Hepatitis C, a disease that infects the liver and could lead to serious health problems such as liver cancer and cirrhosis e.g. the scarring of the liver, is difficult to treat, which is apparently one of the reasons for the very prohibitive costs of drugs that treat hepatitis C virus (HCV). Gilead's breakthrough HCV drug, for instance, costs $1,000 per pill.

The prevalence of the disease, which is transmitted through infected blood and currently affects about one in 100 individuals in the U.S., however, may drop to one in 1,500 come 2036, according to a group of researchers who said that increased screening regimens and the availability of better treatments could make hepatitis C a rare disease 22 years from now.

For their new study published in the journal Annals of Internal Medicine on Aug. 5, Jagpreet Chhatwal, from the University of Texas M.D. Anderson Cancer Center in Houston who conducted the National Institutes of Health-funded research while he was still at the University of Pittsburgh Graduate School of Public Health, and colleagues developed a computer model that gives an estimate on how new drugs and expanded screenings could affect the prevalence of HCV infection in the coming years.

The researchers were then able to predict that by 2036, hepatitis C would be rare disease, which Chhatwal explained as a condition that affects only one in 1,500 people. Under currently conditions, more than 124,000 cases of cirrhosis, nearly 79,000 cases of liver cancer, 126,500 deaths and almost 10,000 liver transplants could be prevented by 2050.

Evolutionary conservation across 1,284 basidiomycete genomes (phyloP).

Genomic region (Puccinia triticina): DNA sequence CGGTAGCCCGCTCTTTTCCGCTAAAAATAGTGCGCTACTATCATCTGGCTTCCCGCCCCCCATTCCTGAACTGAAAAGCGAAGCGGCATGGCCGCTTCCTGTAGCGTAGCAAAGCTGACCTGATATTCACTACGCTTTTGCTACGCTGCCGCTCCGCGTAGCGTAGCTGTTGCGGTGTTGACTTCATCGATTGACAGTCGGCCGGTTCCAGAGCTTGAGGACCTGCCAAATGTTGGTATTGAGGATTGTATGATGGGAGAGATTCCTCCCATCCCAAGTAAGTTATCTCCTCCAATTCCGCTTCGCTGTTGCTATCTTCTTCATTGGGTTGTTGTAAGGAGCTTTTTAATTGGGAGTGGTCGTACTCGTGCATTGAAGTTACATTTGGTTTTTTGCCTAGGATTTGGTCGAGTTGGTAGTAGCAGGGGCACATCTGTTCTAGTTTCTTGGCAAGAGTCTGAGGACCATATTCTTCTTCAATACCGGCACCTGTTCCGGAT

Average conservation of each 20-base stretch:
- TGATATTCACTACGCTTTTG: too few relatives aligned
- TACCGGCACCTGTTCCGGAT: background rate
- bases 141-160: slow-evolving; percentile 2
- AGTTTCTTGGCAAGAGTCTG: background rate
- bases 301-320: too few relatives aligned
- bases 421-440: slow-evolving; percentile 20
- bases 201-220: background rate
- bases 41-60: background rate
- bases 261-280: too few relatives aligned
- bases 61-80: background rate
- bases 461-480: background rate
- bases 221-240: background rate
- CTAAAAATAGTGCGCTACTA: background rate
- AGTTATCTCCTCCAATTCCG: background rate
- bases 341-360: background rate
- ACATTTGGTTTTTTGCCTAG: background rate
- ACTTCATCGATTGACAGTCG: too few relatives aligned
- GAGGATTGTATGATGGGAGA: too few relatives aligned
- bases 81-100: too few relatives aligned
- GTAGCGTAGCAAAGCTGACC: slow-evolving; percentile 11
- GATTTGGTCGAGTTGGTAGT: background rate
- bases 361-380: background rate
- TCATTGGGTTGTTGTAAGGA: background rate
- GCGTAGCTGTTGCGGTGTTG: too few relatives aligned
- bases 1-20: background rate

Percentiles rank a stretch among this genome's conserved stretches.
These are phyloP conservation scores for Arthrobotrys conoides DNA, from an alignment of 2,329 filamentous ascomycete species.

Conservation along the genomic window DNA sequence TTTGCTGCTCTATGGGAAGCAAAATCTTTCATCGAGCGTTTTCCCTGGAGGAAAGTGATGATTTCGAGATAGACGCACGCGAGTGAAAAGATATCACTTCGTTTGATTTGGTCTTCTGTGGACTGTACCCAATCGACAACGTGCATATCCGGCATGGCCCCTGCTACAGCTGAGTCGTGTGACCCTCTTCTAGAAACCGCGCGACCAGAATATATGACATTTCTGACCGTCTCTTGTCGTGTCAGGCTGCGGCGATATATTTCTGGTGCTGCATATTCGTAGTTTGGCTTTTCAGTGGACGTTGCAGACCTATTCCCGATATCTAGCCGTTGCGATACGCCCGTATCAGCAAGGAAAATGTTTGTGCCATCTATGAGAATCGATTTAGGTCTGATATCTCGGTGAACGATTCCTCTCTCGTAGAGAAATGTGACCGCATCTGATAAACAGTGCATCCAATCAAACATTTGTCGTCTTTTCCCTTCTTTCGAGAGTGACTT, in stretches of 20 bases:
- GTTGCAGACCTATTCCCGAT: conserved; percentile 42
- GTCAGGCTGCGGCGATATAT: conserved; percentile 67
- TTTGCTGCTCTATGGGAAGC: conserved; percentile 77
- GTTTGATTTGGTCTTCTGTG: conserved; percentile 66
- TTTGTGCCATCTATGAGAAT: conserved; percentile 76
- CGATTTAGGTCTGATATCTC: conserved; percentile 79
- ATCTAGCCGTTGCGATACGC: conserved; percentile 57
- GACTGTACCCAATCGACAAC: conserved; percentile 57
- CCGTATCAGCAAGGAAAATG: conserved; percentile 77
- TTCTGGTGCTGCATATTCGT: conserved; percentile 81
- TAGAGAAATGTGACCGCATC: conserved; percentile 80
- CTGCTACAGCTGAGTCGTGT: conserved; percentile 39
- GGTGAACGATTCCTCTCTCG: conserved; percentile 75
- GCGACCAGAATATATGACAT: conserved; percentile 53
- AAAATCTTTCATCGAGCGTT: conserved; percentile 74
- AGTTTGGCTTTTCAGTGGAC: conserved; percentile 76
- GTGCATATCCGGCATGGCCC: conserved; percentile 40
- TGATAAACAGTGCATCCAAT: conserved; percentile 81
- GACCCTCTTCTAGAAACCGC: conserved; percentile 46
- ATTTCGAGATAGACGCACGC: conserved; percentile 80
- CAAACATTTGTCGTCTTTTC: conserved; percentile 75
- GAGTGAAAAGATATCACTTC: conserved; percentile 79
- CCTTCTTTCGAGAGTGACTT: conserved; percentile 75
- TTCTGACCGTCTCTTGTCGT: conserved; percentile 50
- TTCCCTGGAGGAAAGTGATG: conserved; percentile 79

"This is, indeed, a very interesting time for hepatitis C patients and providers," Chhatwal said. "Several changes have happened in the last two years, including screening policy updates and availability of highly effective therapies."

Chhatwal and colleagues said that under current screening regimens, about 487,000 cases of HCV could be identified within the next decade but reducing the prevalence of hepatitis to one in 1,500 could be achieved by 2026, or 10 years earlier than their 2036 prediction under current conditions, if the U.S. adopts more aggressive screening procedures.

The researchers said that while 487,000 cases of HCV could be identified within the next decade under screening regimens, the number could jump to 933,700 cases should the U.S. adopt a one-time, universal screening policy.

"New therapies for HCV infection and widespread implementation of screening and treatment will play an important role in reducing the burden of HCV disease," the researchers wrote. "More aggressive screening recommendations are needed to identify a large pool of infected patients."

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